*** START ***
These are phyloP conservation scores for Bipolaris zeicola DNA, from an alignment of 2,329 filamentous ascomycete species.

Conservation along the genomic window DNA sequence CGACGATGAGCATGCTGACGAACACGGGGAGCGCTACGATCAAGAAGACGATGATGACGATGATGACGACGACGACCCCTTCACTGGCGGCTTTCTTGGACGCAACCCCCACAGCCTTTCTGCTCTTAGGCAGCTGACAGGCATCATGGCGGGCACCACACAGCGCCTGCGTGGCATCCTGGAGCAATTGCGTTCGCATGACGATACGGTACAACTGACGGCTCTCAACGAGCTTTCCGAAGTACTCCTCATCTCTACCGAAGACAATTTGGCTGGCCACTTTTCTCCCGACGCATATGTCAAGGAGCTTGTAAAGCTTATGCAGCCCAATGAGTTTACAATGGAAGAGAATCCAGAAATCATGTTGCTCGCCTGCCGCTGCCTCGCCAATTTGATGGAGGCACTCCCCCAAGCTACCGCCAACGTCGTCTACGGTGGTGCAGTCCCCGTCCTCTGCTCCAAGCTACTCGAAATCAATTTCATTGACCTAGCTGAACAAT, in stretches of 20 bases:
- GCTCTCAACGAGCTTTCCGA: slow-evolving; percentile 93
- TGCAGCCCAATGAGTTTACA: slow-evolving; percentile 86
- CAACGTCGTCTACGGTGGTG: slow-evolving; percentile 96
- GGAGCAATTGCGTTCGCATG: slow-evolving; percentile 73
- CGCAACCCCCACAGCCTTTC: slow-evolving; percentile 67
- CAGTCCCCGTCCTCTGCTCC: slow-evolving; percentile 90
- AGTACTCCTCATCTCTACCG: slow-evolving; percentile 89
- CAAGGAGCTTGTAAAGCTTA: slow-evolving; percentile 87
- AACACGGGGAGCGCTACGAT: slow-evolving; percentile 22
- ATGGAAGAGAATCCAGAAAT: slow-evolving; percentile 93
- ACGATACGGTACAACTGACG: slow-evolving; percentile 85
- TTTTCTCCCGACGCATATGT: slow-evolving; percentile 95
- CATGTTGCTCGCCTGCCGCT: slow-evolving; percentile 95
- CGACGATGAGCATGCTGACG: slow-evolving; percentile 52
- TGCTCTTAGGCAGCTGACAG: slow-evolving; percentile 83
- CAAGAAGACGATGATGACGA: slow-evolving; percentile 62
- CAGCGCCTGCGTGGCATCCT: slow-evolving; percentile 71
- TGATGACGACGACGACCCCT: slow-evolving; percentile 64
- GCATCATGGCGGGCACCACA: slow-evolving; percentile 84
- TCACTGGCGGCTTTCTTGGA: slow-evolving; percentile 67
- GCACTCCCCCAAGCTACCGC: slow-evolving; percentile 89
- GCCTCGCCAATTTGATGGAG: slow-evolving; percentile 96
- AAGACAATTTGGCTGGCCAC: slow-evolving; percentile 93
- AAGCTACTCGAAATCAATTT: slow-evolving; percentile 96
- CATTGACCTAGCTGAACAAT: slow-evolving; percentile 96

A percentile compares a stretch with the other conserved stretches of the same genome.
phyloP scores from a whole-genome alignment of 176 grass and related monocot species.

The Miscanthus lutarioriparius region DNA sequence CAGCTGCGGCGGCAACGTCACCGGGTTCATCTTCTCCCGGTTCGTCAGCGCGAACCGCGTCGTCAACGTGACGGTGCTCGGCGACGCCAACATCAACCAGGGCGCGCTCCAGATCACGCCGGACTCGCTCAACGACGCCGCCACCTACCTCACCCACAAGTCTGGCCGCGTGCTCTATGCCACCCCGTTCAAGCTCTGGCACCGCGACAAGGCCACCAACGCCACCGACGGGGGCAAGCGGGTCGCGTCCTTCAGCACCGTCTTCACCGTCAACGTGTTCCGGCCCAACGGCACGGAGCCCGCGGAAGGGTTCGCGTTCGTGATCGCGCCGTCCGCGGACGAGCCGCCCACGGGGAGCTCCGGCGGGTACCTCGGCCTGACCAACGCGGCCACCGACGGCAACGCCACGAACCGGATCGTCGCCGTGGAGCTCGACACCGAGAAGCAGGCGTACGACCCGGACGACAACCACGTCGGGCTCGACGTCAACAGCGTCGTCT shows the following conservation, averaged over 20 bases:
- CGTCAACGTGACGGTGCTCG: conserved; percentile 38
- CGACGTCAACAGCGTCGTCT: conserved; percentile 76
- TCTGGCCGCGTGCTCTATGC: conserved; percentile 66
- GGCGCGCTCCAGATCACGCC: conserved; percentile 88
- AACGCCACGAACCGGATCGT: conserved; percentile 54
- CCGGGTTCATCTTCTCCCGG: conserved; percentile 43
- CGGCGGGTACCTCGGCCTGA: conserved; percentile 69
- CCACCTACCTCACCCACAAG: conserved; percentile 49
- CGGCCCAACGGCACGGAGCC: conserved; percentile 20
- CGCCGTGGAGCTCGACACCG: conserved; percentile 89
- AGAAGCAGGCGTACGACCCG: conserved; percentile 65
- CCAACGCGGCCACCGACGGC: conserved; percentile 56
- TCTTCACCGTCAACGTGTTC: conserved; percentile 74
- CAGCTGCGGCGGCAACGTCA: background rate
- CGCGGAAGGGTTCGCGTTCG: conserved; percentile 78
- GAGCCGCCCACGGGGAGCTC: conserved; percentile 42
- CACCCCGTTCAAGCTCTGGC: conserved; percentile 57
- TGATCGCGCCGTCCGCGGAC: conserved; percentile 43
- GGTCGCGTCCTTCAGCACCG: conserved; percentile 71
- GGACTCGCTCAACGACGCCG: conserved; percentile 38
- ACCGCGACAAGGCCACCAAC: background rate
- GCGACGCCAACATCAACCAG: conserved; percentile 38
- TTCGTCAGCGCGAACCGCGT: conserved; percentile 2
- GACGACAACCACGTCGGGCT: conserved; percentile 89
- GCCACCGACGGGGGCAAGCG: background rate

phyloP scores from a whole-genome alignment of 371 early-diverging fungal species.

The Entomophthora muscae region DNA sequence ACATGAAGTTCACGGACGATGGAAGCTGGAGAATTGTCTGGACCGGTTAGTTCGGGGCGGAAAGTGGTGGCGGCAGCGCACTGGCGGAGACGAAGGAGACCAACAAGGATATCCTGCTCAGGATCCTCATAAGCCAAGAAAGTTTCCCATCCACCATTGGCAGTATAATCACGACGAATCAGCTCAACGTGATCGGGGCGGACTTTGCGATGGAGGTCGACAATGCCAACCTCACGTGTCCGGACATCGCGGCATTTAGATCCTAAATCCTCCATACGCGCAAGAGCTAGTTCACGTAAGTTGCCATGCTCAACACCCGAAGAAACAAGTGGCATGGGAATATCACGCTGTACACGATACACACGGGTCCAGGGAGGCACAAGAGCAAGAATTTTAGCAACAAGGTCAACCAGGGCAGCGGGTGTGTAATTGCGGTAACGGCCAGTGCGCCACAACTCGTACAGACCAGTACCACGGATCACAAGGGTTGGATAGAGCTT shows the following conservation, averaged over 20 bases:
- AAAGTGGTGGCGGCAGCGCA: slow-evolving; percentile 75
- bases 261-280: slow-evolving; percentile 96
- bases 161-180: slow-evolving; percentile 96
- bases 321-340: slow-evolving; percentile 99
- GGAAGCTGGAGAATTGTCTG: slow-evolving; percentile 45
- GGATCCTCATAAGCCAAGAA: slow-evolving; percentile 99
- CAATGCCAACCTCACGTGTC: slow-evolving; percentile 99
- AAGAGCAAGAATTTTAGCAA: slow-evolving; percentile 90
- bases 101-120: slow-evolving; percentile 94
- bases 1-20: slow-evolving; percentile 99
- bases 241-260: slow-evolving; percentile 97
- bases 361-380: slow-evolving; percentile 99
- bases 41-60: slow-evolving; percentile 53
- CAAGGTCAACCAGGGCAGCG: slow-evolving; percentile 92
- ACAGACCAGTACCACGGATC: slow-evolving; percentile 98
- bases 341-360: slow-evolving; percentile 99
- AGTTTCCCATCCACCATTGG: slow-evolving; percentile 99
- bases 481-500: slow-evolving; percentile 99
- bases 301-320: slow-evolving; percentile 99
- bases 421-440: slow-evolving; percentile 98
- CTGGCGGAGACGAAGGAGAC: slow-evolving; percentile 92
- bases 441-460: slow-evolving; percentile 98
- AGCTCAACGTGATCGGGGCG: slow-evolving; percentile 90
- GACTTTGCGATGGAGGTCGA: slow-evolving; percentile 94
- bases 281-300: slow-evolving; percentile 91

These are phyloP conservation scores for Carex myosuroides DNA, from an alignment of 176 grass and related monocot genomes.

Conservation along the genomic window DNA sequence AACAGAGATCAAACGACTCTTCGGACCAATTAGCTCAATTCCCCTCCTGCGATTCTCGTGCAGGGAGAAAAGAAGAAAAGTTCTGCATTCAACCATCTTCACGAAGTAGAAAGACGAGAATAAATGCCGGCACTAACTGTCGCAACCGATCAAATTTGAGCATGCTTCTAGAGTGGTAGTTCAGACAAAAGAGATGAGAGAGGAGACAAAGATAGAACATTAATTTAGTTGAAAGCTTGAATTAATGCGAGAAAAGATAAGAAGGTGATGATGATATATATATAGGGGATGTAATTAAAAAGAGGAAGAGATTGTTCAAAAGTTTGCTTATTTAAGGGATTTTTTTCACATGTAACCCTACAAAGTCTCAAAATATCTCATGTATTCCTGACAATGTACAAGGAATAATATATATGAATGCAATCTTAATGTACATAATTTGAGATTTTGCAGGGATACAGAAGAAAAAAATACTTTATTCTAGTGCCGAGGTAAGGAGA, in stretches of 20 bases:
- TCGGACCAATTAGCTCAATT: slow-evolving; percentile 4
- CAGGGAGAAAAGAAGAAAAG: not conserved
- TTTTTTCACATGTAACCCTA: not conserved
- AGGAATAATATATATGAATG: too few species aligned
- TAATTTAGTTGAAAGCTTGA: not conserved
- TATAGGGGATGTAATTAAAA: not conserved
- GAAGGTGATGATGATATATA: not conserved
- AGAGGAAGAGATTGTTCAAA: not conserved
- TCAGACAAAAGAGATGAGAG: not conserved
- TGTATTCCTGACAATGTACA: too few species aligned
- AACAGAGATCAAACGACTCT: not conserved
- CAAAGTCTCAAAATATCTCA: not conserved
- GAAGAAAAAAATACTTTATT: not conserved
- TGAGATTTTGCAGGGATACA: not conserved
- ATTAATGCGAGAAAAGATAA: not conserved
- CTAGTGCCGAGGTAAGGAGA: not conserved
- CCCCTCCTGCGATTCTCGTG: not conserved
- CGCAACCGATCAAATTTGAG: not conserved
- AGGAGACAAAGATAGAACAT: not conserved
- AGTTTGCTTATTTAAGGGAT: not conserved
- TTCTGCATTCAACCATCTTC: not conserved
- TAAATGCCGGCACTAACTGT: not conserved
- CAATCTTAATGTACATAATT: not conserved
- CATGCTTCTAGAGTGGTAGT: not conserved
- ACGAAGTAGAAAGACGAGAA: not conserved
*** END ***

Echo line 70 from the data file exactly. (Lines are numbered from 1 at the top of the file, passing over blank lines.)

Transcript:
- bases 41-60: slow-evolving; percentile 53